Happy birthday Cory Wells – 68 today.
Frank Muir would have been 90 today.
I remember him in the radio panel games My Music and My Word but all I could find on YouTube was this advertisement for milk:
It was about 9.30pm when I landed in Townsville and I’d been up since 3am local time.
The theft of my laptop at Christchurch earlier in the day hadn’t helped my mood and I was very keen to get to where I was staying, have a shower and go to sleep.
I’d booked a rental car on-line but even so the paperwork took a while and it was about 10pm by the time I got to the car park.
The remote didn’t work and it was too dark to see well enough to figure out if there was a trick to it so I used the key. It unlocked the door but when I opened it the alarm started. I shut the door and the alarm stopped but I still couldn’t get the remote to work.
I used the key and again the alarm went off but it stopped when I put the key in the ignition.
I checked the hand brake was on and the gear stick in neutral and turned the key. The dashboard lit up but the engine didn’t start. I checked the hand brake and gear stick and tried again. It still didn’t start.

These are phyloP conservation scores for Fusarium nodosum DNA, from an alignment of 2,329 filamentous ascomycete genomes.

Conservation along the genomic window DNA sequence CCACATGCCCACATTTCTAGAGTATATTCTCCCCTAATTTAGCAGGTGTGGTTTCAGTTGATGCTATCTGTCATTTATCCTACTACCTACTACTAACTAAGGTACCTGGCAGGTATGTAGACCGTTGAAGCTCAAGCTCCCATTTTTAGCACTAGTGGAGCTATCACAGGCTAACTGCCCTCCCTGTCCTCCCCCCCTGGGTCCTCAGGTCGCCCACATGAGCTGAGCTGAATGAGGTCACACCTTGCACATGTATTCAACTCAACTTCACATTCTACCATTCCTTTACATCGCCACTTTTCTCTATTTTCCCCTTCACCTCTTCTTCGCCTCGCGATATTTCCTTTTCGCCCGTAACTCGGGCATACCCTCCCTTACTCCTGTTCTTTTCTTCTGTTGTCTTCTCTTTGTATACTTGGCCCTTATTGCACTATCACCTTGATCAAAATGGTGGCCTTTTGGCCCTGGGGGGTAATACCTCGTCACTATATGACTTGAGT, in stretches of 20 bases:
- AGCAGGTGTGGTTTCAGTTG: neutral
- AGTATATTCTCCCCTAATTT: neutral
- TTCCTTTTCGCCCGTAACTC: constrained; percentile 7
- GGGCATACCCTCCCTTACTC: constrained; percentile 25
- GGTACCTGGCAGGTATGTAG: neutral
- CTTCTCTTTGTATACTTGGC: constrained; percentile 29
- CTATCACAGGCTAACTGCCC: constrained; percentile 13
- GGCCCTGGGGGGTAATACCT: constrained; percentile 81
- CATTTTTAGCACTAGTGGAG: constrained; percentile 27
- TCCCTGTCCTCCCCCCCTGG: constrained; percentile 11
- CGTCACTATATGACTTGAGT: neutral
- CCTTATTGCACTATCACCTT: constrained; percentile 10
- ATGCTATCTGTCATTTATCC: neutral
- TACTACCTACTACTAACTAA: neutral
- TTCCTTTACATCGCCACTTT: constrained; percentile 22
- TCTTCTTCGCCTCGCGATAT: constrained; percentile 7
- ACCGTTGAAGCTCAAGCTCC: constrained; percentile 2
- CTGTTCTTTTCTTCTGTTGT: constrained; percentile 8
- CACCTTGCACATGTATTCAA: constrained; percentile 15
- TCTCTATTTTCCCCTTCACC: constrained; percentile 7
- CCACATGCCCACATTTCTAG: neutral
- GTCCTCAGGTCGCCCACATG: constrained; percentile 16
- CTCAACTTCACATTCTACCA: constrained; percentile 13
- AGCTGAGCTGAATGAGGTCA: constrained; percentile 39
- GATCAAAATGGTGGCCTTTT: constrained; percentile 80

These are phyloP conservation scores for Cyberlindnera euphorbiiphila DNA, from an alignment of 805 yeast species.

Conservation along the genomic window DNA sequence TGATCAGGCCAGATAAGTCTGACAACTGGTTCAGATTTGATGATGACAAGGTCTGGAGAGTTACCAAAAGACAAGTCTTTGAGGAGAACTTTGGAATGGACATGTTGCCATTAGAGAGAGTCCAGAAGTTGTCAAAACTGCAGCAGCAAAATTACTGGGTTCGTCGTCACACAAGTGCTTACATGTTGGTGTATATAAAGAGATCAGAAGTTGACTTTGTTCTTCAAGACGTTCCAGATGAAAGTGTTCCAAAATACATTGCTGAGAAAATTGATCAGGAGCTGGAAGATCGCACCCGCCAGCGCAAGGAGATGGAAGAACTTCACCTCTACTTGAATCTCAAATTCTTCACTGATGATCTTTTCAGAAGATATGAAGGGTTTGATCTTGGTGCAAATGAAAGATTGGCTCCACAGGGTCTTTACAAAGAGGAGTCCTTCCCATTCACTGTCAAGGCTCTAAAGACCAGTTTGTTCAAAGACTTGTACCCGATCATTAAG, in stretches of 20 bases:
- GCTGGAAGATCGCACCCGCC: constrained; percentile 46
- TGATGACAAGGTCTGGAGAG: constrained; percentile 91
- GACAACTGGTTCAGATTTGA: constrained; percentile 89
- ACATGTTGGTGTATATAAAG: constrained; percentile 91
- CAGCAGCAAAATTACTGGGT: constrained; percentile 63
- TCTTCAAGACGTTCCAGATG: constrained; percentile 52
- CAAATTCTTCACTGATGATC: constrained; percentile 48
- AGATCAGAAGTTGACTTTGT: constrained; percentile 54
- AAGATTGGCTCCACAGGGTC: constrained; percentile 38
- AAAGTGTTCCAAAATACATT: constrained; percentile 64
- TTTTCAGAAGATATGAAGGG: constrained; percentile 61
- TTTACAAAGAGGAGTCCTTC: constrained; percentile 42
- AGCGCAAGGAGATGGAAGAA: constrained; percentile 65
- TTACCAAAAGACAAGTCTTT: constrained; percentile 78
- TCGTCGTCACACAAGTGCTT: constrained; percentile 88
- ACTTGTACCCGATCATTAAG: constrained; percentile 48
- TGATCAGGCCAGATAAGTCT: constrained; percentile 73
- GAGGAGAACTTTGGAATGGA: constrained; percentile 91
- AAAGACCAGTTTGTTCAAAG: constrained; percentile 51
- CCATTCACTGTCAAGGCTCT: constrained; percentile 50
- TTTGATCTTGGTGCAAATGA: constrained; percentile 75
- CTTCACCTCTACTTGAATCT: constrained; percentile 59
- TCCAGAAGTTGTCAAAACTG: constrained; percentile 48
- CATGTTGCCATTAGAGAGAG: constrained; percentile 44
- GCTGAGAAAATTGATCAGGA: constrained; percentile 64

I returned to the terminal for help but the rental car kiosk had closed. I went back to the car and rang the 24 hour rescue number. The woman who answered said it would take 45 minutes for someone to come & I’d have to wait at the main entrance to the terminal. I asked if I could speak to the mechanic, in case it was something simple I was or wasn’t doing, but she said no.
I told her in that case it would be better to get a taxi and worry about the car in the morning.
I got my case out of the boot, locked the car and walked to the taxi rank. But my flight had been the last one for the night and all the taxis had gone.
I returned to the car, rang the rescue number again and was told again I’d have to wait at the main entrance and that would take about 45 minutes. Had I not been a big girl I might have cried at this point. Instead I took a deep breath and explained I’d been up for more than 19 hours, I was very tired and I wasn’t very comfortable about standing round in the dark by myself for that long, couldn’t the mechanic come to the car?
She said no, it was better to wait at the door. I said, I didn’t think it was and asked again if I could talk to the mechanic. She said no, but given it was dark and the airport was closed she’d tell him to come to the car.
While waiting for him I read the instruction manual and came across a page entitled car immobilised. That seemed to be the correct diagnosis for my predicament but the only prescription was to call a mechanic.
He eventually turned up and listened to my explanation of the problem. He said the car might be immobilised, but there was one simple thing to try first. He slid into the driver’s seat, put his foot on the clutch, turned the key and the car started.
I was tempted to say something more than a little stronger than bother. Instead I asked, how could I have been so stupid?